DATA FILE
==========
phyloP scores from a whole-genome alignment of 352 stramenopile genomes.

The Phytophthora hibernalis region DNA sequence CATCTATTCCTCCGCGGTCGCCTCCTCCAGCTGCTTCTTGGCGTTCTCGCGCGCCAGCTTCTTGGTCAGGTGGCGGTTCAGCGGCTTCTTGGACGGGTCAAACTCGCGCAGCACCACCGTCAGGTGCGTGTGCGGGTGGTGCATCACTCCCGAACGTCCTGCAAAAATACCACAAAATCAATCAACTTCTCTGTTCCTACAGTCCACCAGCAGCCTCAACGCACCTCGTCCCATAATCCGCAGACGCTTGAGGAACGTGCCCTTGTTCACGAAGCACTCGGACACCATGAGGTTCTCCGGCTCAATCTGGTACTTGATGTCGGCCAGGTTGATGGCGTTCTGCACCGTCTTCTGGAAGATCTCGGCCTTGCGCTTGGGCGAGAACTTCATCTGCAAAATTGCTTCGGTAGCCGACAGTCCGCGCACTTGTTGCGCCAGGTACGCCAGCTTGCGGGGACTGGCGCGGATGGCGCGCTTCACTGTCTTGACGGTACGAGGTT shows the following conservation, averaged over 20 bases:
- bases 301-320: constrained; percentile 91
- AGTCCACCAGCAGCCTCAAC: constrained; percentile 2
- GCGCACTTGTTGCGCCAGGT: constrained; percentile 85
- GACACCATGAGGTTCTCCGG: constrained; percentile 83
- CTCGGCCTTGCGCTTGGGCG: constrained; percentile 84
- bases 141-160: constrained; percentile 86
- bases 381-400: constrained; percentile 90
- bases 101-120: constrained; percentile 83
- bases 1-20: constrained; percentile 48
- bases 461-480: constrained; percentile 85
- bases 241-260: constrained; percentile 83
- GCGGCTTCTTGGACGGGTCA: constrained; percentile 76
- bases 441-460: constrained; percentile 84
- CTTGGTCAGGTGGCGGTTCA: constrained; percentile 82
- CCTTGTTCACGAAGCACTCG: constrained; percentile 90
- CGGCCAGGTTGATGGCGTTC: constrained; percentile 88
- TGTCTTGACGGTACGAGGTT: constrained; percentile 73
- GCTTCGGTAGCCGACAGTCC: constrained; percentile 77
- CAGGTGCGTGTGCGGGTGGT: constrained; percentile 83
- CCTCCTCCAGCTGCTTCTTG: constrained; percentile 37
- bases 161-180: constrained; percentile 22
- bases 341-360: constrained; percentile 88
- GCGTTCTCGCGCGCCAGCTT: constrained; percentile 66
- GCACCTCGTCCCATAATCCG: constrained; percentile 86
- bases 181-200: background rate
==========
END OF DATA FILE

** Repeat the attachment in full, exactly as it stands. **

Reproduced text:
phyloP scores from a whole-genome alignment of 352 stramenopile genomes.

The Phytophthora hibernalis region DNA sequence CATCTATTCCTCCGCGGTCGCCTCCTCCAGCTGCTTCTTGGCGTTCTCGCGCGCCAGCTTCTTGGTCAGGTGGCGGTTCAGCGGCTTCTTGGACGGGTCAAACTCGCGCAGCACCACCGTCAGGTGCGTGTGCGGGTGGTGCATCACTCCCGAACGTCCTGCAAAAATACCACAAAATCAATCAACTTCTCTGTTCCTACAGTCCACCAGCAGCCTCAACGCACCTCGTCCCATAATCCGCAGACGCTTGAGGAACGTGCCCTTGTTCACGAAGCACTCGGACACCATGAGGTTCTCCGGCTCAATCTGGTACTTGATGTCGGCCAGGTTGATGGCGTTCTGCACCGTCTTCTGGAAGATCTCGGCCTTGCGCTTGGGCGAGAACTTCATCTGCAAAATTGCTTCGGTAGCCGACAGTCCGCGCACTTGTTGCGCCAGGTACGCCAGCTTGCGGGGACTGGCGCGGATGGCGCGCTTCACTGTCTTGACGGTACGAGGTT shows the following conservation, averaged over 20 bases:
- bases 301-320: constrained; percentile 91
- AGTCCACCAGCAGCCTCAAC: constrained; percentile 2
- GCGCACTTGTTGCGCCAGGT: constrained; percentile 85
- GACACCATGAGGTTCTCCGG: constrained; percentile 83
- CTCGGCCTTGCGCTTGGGCG: constrained; percentile 84
- bases 141-160: constrained; percentile 86
- bases 381-400: constrained; percentile 90
- bases 101-120: constrained; percentile 83
- bases 1-20: constrained; percentile 48
- bases 461-480: constrained; percentile 85
- bases 241-260: constrained; percentile 83
- GCGGCTTCTTGGACGGGTCA: constrained; percentile 76
- bases 441-460: constrained; percentile 84
- CTTGGTCAGGTGGCGGTTCA: constrained; percentile 82
- CCTTGTTCACGAAGCACTCG: constrained; percentile 90
- CGGCCAGGTTGATGGCGTTC: constrained; percentile 88
- TGTCTTGACGGTACGAGGTT: constrained; percentile 73
- GCTTCGGTAGCCGACAGTCC: constrained; percentile 77
- CAGGTGCGTGTGCGGGTGGT: constrained; percentile 83
- CCTCCTCCAGCTGCTTCTTG: constrained; percentile 37
- bases 161-180: constrained; percentile 22
- bases 341-360: constrained; percentile 88
- GCGTTCTCGCGCGCCAGCTT: constrained; percentile 66
- GCACCTCGTCCCATAATCCG: constrained; percentile 86
- bases 181-200: background rate